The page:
Sudan, country of the Nuba - Pierre et Éliane Dubois | VDE-GALLO

Sudan, country of the Nuba – Pierre et Éliane Dubois


Sudan, country of the Nuba

Danse tribale avec chants des femmes – Ambiance d’un “Sibr” au village de Fama – Danse des hommes avec cornes et hochets – Guitare et chant rituel accompagnant les peintures corporelles – Tambours et chants rituels de la danse de Nyertoun – Chants de jeunes filles lors de réjouissances à Abiey – Chants et danses de la population – Chants des hommes à Delami – Chants des femmes à Delami – Musique au son de “wasa” trompes en fruits séchés – Chant folklorique soudanais à Khartoum – Tam-tam arabe à Babanoussa

Les Nouba – Documents sonores authentiques de Pierre et Éliane Dubois.

Authentic Sound Documents by Pierre and Eliane DUBOIS

During their last major expedition in the largest country in Africa, Sudan, Pierre and Eliane DUBOIS had the opportunity to discover the customs and traditions of little-known but extremely interesting indigenous groups. They made a 16mm documentary film and recorded a large number of current and vibrant music among these populations, which they present on this record. Their journey allowed them to explore Khartoum, the capital, where the Blue and White Niles converge, with the Blue Nile originating from Ethiopia and the White Nile from Uganda. They also traversed the Nubian Desert in the north with its archaeological sites, the Red Sea to the east with Port Sudan and the ancient city of Suakin built on a bed of coral, and the Dinder and Nimule parks on the Ethiopian and Ugandan borders, which are home to elusive wildlife that is difficult to approach.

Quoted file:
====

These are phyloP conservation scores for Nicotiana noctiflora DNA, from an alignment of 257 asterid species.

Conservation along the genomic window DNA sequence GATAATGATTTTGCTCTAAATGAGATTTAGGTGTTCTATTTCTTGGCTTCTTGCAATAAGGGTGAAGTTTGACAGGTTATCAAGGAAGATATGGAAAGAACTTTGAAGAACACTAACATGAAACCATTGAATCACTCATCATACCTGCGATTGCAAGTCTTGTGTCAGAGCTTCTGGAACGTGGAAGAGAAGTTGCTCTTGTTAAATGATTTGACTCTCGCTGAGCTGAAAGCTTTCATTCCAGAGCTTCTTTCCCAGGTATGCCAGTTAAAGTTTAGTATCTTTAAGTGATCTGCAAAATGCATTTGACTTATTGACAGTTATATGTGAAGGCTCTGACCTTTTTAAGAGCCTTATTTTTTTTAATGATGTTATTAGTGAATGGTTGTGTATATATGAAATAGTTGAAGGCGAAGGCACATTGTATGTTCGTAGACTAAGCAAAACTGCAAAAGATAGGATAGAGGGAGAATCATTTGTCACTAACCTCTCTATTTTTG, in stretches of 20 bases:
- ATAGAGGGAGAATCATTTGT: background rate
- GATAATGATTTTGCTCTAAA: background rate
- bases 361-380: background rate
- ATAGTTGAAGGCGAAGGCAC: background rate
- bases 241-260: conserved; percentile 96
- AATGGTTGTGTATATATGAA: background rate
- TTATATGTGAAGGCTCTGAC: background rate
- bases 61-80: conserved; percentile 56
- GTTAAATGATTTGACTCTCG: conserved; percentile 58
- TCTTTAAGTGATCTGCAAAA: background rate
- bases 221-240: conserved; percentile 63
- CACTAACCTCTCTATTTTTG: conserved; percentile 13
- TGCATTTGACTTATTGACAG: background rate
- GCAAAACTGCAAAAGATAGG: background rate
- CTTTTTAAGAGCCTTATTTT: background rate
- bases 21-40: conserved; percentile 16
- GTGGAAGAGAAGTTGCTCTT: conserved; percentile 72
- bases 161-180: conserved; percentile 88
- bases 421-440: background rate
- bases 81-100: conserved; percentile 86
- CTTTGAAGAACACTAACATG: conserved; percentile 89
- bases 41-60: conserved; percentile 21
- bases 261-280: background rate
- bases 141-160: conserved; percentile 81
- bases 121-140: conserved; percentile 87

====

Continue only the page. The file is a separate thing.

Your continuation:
However, Pierre and Eliane DUBOIS’ primary goal in Sudan was to meet isolated and even primitive populations. After immersing themselves in the lives of the Arab nomads in the north and the African blacks in the south, they spent time among the Nuba ethnic group in Kordofan. They first stayed with the Nouba Miri, Korongo, and Massakin, and then among the fascinating Nouba of the Southeast, inhabiting the villages of Kau, Niaro, and Fungor, where they had the unique chance to observe their intriguing rituals.

All the selected music on this record, as diverse as the numerous ethnic groups that make up Sudan, reflects both the joy of life specific to African populations and serves as ethnomusicological documents of great interest.


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